Citing the 2010 case of Justice Iftikhar Chaudhry Versus the President of Pakistan in the Supreme Court of Pakistan he read from the judgement, “SJC was not a court though a constitutional body whose status is much higher”.
Justice Faisal Arab asked to expound on the Phase-I and II of the reference while Justice Muneeb Akhtar asked whether the SJC has jurisdiction over Phase-I? “In the course of proceedings, facts come on record. If the reference was malafide, is it required by law in the report to shut its eyes?”
Malik responded, “I did not submit the SJC cannot look at malice but it is concomitant. However, it cannot strike down the reference. On the SC can.”
Justice Muneeb Akhtar asked if it cannot make a report on constitutional issues? Malik responded that the SJC report is about the conduct of the judge. There can be no report on the conduct of the President. Justice Akhtar asked if his case was that the reference before the SJC was malafide? Malik submitted that the SJC cannot strike down a reference on it being malafide. These are two different findings. The judge argued the SJC doesn’t need to record or is it in a straight jacket? Malik argued the Presidential actions raise constitutional questions. Justice Muneed shot back that the SJC can look at constitutional issues saying, “yes, it can”, adding, “when the SC hears it, it is for the interpretation of the constitution.” Malik reiterated that it can look at what the law is but it cannot enunciate what he law is!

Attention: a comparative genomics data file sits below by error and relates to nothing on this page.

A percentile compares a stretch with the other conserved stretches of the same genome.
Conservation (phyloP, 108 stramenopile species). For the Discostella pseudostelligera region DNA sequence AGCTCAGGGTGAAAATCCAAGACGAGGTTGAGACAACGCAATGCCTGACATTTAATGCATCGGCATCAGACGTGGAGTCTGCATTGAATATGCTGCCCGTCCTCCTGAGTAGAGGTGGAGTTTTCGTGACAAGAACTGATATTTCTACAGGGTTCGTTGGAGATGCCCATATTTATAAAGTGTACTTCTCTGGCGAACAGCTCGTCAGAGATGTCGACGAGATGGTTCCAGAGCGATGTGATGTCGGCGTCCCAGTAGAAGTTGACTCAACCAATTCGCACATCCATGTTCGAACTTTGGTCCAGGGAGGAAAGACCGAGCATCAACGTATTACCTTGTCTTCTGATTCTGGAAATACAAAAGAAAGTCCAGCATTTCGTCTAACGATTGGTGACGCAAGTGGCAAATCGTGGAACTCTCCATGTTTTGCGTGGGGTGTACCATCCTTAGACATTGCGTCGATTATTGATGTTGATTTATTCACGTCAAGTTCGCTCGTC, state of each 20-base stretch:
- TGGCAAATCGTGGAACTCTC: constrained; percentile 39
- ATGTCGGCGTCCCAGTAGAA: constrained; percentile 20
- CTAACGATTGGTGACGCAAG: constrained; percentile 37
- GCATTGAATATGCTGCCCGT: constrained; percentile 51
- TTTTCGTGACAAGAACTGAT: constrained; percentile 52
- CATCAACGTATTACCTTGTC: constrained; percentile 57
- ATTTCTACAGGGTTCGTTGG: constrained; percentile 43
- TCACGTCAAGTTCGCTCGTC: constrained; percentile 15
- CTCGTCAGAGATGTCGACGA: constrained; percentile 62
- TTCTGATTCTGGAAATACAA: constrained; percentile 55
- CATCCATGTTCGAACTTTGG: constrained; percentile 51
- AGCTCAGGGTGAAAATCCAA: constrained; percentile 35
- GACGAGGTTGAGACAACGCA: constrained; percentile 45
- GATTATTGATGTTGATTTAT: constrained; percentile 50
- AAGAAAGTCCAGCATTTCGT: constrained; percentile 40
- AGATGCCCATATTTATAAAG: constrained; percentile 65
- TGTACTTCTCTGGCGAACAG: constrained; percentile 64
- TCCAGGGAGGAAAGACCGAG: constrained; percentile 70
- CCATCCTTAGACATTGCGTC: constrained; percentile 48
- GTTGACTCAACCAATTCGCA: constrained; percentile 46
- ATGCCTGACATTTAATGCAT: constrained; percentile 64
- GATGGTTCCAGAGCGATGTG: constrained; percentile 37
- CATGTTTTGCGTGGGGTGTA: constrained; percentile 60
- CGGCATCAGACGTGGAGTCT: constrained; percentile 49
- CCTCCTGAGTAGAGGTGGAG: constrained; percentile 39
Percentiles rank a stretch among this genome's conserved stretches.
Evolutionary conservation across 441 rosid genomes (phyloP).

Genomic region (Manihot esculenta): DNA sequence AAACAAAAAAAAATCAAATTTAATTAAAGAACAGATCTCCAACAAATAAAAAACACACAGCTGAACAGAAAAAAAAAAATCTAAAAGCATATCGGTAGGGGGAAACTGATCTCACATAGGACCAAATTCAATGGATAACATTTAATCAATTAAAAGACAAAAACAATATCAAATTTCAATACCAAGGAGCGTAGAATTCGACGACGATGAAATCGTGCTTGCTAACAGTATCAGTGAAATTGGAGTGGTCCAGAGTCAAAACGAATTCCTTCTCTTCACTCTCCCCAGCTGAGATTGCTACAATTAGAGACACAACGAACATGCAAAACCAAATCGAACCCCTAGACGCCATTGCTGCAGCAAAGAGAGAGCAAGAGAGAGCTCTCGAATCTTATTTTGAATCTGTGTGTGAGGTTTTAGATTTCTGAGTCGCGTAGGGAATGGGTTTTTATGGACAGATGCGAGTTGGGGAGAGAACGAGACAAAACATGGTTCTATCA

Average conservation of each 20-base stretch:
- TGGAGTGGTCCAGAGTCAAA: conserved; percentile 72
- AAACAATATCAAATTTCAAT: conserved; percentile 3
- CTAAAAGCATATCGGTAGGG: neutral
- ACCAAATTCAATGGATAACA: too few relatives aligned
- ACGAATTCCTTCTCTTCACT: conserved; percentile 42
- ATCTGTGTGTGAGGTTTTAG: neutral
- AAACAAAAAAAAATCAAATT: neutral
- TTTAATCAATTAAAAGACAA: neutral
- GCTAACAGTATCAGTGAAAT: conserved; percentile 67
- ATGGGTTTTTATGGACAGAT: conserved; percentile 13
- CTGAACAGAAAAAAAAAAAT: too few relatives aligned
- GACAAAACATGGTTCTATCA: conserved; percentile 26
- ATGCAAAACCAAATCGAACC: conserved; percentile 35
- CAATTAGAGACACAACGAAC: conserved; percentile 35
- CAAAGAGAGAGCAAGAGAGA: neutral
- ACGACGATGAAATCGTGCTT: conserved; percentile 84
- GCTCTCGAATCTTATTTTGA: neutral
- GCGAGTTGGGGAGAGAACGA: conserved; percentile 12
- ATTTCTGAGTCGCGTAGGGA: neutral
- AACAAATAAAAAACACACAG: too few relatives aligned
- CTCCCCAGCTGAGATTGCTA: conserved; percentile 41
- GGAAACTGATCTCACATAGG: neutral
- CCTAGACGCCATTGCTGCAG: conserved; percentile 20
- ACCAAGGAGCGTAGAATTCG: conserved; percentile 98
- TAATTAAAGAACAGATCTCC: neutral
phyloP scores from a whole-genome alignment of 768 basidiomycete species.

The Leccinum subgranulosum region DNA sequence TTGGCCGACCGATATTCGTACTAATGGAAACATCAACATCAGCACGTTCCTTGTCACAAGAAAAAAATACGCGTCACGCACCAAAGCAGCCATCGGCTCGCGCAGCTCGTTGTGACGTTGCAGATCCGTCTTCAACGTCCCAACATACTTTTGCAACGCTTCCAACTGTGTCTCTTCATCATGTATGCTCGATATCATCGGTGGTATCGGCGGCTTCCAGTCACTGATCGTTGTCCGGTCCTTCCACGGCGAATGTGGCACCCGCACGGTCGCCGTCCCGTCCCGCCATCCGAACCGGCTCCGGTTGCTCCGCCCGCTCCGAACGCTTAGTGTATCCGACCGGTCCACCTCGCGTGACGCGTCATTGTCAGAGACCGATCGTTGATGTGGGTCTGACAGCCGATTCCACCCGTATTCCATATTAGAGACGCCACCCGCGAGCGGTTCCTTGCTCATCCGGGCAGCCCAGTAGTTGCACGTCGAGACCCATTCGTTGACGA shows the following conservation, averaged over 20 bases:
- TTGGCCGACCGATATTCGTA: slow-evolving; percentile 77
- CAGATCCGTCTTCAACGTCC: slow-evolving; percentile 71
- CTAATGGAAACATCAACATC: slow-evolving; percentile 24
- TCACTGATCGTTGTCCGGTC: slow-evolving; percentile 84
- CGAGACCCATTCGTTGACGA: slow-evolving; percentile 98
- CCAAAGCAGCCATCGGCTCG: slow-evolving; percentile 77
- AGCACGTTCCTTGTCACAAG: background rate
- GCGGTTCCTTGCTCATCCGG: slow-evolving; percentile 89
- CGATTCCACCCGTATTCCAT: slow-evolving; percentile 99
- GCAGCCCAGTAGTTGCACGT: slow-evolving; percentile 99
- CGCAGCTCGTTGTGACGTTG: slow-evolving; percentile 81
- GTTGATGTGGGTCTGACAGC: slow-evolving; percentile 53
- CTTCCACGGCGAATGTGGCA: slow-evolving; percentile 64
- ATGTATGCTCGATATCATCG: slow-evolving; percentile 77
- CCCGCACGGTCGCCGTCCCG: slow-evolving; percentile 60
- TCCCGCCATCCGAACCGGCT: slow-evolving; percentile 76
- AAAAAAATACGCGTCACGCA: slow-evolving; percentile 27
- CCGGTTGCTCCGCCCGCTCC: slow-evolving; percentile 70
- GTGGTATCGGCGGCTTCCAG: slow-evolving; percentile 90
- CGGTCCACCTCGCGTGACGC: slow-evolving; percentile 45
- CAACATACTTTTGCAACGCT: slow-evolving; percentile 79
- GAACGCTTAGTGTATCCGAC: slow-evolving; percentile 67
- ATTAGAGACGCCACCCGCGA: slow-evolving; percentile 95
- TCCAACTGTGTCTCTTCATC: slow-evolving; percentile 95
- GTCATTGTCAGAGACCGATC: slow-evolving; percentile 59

Justice Umar Ata Bandial quipped, “What you are suggesting is the whole process can be stopped”, noting, “there is merit in what Justice Muneeb Akhtar said. The process should continue. The petition has been filed for other reasons. It doesn’t mean the process should be stopped. SJC is the exclusive forum to inquire into and report on the conduct of judges of the superior courts.”